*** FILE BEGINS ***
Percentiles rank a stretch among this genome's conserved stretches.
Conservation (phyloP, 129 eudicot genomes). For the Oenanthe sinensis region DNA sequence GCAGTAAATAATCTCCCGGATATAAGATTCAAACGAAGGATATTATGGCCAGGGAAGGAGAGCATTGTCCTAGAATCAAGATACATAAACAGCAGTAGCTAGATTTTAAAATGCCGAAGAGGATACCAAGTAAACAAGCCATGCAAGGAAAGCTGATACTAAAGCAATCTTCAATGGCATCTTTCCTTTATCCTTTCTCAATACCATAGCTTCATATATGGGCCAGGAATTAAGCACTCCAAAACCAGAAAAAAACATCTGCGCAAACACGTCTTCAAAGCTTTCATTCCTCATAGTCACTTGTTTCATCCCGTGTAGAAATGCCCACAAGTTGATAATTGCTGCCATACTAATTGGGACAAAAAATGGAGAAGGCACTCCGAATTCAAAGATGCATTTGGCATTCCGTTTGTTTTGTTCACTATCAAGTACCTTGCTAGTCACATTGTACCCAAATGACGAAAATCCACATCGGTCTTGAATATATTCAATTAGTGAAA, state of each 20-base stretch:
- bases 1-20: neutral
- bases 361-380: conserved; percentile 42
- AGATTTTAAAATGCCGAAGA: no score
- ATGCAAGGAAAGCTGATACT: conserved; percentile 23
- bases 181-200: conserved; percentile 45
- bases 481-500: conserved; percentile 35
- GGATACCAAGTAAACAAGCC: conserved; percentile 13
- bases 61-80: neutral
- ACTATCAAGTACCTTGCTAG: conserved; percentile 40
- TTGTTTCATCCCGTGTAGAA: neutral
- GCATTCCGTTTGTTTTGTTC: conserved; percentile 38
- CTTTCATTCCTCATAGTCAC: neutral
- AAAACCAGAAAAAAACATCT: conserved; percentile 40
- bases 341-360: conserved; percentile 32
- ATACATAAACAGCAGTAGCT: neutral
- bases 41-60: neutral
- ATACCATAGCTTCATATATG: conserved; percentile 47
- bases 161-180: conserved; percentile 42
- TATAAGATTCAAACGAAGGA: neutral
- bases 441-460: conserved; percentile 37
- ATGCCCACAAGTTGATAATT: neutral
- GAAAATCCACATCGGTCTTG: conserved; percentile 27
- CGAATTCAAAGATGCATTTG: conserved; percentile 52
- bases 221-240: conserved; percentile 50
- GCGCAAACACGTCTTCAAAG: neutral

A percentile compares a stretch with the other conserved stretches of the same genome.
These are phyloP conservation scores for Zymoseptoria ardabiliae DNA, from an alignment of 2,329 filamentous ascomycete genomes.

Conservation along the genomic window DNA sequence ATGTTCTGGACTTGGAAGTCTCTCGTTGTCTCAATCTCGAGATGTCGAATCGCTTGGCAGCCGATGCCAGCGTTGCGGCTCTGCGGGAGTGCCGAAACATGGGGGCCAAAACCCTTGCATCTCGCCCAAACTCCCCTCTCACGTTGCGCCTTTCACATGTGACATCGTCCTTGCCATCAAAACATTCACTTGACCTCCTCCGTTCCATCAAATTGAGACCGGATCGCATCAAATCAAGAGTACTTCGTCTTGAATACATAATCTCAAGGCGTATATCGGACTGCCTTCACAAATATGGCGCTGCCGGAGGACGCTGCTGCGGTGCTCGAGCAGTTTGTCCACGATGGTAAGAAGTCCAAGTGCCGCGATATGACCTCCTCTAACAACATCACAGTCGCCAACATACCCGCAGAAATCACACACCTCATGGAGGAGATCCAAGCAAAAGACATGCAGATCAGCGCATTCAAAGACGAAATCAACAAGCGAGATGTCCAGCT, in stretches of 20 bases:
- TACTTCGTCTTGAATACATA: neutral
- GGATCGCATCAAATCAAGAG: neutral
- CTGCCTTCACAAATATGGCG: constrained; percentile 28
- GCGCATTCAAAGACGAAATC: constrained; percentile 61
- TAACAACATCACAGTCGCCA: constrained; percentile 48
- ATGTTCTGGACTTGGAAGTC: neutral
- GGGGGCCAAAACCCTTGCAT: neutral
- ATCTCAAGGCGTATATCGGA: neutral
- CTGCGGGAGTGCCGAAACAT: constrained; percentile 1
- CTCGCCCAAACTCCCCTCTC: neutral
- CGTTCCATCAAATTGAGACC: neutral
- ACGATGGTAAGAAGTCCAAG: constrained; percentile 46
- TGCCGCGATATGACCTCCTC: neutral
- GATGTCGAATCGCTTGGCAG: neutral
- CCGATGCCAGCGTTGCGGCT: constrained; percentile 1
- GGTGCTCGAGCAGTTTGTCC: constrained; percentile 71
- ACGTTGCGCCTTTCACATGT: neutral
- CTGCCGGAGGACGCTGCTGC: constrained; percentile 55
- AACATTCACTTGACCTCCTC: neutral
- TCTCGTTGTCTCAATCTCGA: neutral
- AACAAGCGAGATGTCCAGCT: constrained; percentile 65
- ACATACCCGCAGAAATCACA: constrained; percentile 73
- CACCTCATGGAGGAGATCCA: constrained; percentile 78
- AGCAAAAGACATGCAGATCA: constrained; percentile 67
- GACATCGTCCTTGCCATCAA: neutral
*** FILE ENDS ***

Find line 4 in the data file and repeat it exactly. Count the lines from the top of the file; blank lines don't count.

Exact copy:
- bases 361-380: conserved; percentile 42